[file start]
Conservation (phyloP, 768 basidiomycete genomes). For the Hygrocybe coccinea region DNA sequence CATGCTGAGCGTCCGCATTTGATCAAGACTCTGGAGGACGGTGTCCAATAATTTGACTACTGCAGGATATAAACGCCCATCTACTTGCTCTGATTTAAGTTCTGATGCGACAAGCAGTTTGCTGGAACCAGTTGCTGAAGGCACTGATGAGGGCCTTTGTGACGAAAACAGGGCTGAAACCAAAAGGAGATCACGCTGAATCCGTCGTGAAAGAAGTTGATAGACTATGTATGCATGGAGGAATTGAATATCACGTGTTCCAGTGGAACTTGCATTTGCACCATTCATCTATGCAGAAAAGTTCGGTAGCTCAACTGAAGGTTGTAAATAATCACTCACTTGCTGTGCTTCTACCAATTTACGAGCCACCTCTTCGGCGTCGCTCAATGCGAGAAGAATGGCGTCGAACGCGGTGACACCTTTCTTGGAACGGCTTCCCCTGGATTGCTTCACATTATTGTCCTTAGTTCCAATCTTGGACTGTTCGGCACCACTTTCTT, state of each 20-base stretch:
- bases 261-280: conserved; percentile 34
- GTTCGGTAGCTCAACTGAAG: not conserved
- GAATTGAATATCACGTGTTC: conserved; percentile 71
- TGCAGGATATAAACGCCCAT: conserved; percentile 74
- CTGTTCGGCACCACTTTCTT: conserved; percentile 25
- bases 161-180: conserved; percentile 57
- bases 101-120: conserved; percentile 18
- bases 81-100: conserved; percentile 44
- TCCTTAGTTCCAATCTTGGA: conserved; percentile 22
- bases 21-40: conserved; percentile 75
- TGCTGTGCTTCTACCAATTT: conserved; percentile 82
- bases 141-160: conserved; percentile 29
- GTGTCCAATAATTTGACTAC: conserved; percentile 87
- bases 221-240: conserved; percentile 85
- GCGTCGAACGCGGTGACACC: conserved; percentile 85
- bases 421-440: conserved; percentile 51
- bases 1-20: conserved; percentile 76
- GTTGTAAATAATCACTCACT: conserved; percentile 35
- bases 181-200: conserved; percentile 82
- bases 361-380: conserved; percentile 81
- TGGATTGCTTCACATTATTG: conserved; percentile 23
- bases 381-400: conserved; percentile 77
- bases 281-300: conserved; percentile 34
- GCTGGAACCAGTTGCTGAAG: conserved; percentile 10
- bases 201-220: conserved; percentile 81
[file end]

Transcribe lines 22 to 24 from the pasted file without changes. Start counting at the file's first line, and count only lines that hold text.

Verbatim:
- TGGATTGCTTCACATTATTG: conserved; percentile 23
- bases 381-400: conserved; percentile 77
- bases 281-300: conserved; percentile 34